I have been interested in permaculture for a long time. The idea of working with nature to take advantage of the resources you have available, and seeing the positive side of aspects that others might only see as negatives, really appeals to me. For example, here in the Pacific Northwest we often have slug problems. I have planted some seeds and lettuces and already see signs of slugs on the little shoots coming up. One of the sayings I’ve read that pretty much sums up permaculture for me is “You don’t have a slug problem, you have a duck deficiency!” We don’t have ducks (yet), but the idea is to find the root causes of why you might have a particular problem and what can you do to solve that problem, rather than applying short-term bandaid solutions that don’t get to the root cause. This is how I approach things like our family’s health too, so it only makes sense to think of our garden in those terms as well.
(As a side note, I’m training my chickens to eat slugs. A bit gruesome, but it would be awesome if it worked. Right now they ignore adult slugs completely, which is apparently common for chickens.)
I like the sustainable side of it too. A good, established permaculture garden could pretty much keep itself going for years with no interference from humans. Obviously, most permaculturists try and stick mostly to perennial food crops or ones that easily reseed themselves. Most of them do have a bed that is meant for more intensive annual vegetable gardening as well though.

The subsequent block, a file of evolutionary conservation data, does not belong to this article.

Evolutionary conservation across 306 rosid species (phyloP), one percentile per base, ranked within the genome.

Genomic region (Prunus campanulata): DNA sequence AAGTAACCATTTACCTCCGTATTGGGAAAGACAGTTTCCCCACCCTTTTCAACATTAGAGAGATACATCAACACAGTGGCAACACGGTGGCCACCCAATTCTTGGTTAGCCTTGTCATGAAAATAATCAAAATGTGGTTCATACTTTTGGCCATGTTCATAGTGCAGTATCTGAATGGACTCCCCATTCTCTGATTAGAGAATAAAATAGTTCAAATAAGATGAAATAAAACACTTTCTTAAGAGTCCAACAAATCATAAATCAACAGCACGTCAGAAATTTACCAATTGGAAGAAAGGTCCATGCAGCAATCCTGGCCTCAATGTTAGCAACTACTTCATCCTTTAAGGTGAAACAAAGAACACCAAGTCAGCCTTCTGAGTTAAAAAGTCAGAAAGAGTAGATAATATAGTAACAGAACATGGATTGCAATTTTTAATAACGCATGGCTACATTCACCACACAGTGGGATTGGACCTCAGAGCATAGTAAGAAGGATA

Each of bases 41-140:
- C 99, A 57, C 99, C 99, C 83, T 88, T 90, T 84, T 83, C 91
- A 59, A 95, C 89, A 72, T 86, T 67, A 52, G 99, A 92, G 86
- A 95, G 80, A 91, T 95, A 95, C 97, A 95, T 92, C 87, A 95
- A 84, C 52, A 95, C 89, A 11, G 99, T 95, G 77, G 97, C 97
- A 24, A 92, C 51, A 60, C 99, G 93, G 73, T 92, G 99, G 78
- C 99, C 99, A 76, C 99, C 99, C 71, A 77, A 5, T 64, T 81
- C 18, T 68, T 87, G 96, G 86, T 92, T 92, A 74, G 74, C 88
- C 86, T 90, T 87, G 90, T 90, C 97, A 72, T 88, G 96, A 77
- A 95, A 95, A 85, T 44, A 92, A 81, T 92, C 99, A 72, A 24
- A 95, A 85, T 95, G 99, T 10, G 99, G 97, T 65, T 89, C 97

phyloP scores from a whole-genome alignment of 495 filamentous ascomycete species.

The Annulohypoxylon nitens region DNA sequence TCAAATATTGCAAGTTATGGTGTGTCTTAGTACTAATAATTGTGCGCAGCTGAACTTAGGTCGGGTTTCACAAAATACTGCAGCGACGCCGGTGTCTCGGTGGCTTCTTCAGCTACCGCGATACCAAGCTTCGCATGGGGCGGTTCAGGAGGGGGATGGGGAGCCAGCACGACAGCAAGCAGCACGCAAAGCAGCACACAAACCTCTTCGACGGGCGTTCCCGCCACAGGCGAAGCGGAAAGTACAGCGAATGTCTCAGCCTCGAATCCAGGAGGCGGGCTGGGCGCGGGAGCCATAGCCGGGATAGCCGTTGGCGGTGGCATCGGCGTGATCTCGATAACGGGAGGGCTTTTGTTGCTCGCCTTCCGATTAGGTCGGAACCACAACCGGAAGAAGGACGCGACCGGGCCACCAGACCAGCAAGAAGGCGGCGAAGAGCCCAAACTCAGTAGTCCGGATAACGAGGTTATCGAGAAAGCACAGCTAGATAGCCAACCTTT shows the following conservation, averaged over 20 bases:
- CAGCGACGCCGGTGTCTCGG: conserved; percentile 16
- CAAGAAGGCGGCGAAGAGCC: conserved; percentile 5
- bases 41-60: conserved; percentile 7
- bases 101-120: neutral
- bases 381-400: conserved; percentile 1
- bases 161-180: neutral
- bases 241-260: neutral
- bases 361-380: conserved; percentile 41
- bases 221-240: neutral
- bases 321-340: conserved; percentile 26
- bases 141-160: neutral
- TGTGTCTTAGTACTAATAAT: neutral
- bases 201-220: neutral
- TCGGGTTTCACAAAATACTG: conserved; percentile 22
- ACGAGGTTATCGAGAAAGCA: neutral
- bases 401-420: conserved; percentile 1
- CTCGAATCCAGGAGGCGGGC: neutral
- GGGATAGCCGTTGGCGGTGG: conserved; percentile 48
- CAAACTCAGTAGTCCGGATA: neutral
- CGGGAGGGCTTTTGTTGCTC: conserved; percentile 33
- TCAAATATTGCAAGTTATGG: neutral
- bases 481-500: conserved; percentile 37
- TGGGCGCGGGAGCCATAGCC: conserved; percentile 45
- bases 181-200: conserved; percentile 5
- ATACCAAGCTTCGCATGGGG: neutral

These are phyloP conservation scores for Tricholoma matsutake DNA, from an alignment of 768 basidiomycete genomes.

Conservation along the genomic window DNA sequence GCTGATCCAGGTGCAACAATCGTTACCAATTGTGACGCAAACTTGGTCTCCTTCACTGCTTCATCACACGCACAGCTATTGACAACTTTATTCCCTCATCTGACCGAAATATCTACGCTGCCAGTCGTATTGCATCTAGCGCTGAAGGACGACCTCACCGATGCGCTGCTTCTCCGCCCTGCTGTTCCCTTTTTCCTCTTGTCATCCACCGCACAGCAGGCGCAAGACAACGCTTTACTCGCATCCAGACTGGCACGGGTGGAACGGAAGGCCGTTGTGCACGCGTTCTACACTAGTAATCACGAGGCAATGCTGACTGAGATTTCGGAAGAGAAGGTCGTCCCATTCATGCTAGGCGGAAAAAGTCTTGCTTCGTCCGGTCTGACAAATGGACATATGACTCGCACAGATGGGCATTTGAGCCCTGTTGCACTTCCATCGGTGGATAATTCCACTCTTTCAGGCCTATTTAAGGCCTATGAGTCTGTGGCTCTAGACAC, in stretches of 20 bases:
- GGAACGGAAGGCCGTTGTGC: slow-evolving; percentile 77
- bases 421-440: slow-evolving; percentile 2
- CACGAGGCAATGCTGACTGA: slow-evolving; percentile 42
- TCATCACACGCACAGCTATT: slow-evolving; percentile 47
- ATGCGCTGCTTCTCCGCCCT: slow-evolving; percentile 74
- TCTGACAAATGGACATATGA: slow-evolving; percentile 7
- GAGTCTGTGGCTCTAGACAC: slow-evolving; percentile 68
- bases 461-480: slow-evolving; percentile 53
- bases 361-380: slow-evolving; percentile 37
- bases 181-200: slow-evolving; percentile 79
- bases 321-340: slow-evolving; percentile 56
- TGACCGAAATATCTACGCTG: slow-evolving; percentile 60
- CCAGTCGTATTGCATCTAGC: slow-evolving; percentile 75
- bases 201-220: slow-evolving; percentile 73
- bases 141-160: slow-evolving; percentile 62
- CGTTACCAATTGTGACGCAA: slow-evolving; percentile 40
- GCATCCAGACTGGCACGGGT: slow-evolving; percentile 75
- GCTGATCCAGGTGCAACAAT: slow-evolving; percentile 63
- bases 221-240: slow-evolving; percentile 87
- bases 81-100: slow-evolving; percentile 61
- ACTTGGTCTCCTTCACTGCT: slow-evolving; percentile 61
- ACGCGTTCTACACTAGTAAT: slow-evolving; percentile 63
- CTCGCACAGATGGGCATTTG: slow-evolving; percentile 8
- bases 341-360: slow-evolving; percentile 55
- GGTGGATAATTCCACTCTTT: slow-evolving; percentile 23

One of the highest-recommended books in the permaculture circles is Toby Hemingway’s Gaia’s Garden. I got it out from our library, and loved it so much I bought it with Christmas money. I refer to it constantly when I’m out gardening. Our chickens have pretty much taken over all our time this year, so I haven’t done as much with the garden as I’d like, but another principle of permaculture in a new place is to watch and wait. Watch where the winds come from, where the sun shines, pay attention to warm spots and cool spots, see which areas get wet and which are dry, and use all the information to plan out future gardena and landscaping. It’s probably a good thing I have something to distract me or I’d be trying to do it all this year when I might be better off waiting and watching.
Another principle of permaculture that I really like is that everything should serve at least three functions. Nothing is purely ornamental. Plants can provide shade, nutrients to other plants, attract beneficial insects, deter other insects, be edible, be medicinal, and so much more. Plants are chosen for what they will add to the area and the other plants around them, as well as for how well they will work in the particular area. You wouldn’t plant a tree that likes dry soil in an area you know gets marshy, and vice versa.
I did order some fruit trees and berry bushes, because it can take a few years for those to actually start bearing in any great quantity. I wanted to get a head start on them. But I’ve just seeded clover (nitrogen-fixers) and insect attracting plants underneath them as ground cover for now.